Steve Mace
     
  11. Triad

    Triad Member

    Joined:
    Dec 25, 2002
    Messages:
    810
    Location:
    Texas
    Anyone know the difference between that and the 7.63 Mauser? AFAIK they are basically the same round, but the Mauser appeared in the 1890's.
     
  12. Tamara

    Tamara Senior Member

    Joined:
    Dec 21, 2002
    Messages:
    9,325
    Location:
    Hoosieropolis
    One was made in Russia and called something different, probably to avoid paying royalties to the Boche. ;)
     
  13. Triad

    Triad Member

    Joined:
    Dec 25, 2002
    Messages:
    810
    Location:
    Texas
  14. Steven Mace

    Steven Mace Member

    Joined:
    Dec 24, 2002
    Messages:
    206
    Location:
    Peoria, AZ USA
    Some differences between the 7.62x25mm Tokarev and the 7.63x25mm Mauser:

    1. The Tokarev officially lists a .307" diameter bullet while the Mauser lists a .308" diameter bullet.


    2. Rim thickness on the Tokarev is listed as .052" while the Mauser lists .045".

    3. The length to the shoulder from the base on the Tokarev in .76" while the Mauser is .735".

    4. The shoulder angle on the Tokarev is 13.24 degrees and on the Mauser it's 8.64 degrees.

    5. Case capacity on the Tokarev is listed as 15.98 grs. of water while the Mauser is listed having a capacity of 16.30 grs. of water.

    Hope this helps!

    Steve Mace
     
  15. max popenker

    max popenker Member

    Joined:
    Dec 25, 2002
    Messages:
    1,111
    Location:
    Russia
    in fact, the key difference is in the size of the primer. 7.62mm TT uses a larger diameter primer, similar to one found in 7.62mm Nagant cartridges. The extractor groove on the 7.62TT also a little bit larger than on 7.63Meowser :cool: for more positive extraction. othervise, these are interchangeable, unless you will try a hot-rodded Czech 7.62mm military round in the older gun like TT-30 or C-96 (these Czech hot-rods were intended fro SMG and Vz.52 pistols only, you know...)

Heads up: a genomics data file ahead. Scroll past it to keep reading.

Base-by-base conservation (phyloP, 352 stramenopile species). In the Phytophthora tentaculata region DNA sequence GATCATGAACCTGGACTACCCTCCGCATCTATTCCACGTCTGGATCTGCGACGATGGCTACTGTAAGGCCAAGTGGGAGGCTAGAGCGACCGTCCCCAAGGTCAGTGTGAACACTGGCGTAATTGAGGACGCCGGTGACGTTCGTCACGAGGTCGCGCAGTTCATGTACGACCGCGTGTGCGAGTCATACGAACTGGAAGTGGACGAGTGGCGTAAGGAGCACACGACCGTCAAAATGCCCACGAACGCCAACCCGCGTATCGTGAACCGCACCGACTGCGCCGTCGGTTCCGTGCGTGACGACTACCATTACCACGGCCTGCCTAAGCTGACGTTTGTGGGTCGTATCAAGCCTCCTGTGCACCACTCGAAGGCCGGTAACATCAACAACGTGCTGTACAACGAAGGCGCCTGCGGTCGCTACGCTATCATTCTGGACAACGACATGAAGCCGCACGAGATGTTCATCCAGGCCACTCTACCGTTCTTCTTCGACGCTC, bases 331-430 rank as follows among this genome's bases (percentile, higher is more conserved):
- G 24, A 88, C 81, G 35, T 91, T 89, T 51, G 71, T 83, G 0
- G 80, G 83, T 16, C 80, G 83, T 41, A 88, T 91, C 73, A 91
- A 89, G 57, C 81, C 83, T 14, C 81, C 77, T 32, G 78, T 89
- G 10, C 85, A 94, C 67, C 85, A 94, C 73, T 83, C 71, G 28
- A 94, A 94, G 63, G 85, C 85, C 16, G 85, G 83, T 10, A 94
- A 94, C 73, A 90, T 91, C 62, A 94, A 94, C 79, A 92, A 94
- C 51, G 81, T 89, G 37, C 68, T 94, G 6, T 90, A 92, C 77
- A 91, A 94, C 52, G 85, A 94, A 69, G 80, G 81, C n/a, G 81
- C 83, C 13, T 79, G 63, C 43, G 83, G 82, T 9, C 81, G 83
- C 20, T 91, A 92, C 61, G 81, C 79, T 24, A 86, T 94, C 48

16. Jim V

    Jim V Member

    Joined:
    Dec 23, 2002
    Messages:
    155
    Location:
    Michigan
    Mike, I thought the German Navy liked and issued the .7.62 Luger round and it was the German Army that wanted a bigger caliber and the 9 was developed for them. I could be wrong however, I have been before.
     
  17. Tamara

    Tamara Senior Member

    Joined:
    Dec 21, 2002
    Messages:
    9,325
    Location:
    Hoosieropolis
    Jim V,

    Wasn't .30 Luger the Swiss round and the Germans wanted the bigger bullet?
     
  18. Mike Irwin

    Mike Irwin Member

    Joined:
    Dec 22, 2002
    Messages:
    7,956
    Location:
    Below the Manson-Nixon line in Virginia...
    The Tok round is best thought of as a manufacturing variation of the Mauser round.

    Germany sold several thousand C96 Mausers to Russia at some point. While the guns weren't too popular, the round was liked.

    I don't think anyone knows exactly why the Soviets chose the 7.63 round, but it likely had a lot to do with the fact that the Nagant round was also .30 caliber so bullet and barrel manufacturing equipment could be piggybacked.


    Jim,

    I don't think the German Navy ever adopted the smaller Luger caliber. Portugal and Switzerland did, and I believe the Royal Netherlands East Indies Army also used Lugers in 7.62.


    As for the .38 Spl., there's a LOT of speculation as to when the round was actually developed. I personally believe that COTW's date of 1902 is too late by about 2 to 3 years. The first guns and cartridges were developed on speculation for possible military acceptance, to replace the ineffective .38 Long Colt, so COTW may be giving the commercial introduction for the round.

    What many people DON'T know is that the first K-frame Hand Ejectors were chambered for .38 Long Colt!

    What is interesting is that the .38 Spl. round was originally developed, and loaded commercially, with black powder, 21.5 grains.
     
  19. Blackhawk

    Blackhawk Member In Memoriam

    Joined:
    Dec 24, 2002
    Messages:
    3,882
    Yep.
     
  20. BigG

    BigG Member

    Joined:
    Dec 24, 2002
    Messages:
    7,081
    Location:
    Dixieland
    I thought the30 Tokarev and 30 Mauser were both preceded by the 30 Borchardt. :confused:

    Russia, I believe, chose 30 cal becuase of the limited manufacturing ability of their workers paradise. Everything they had was 30 caliber. Also why they still use the rimmed Moisin Nagant cartridge in their MGs. We would still be chambering our MGs for 30/40 Krag if we were as advanced. :rolleyes:
     
Thread Status:
Not open for further replies.

Share This Page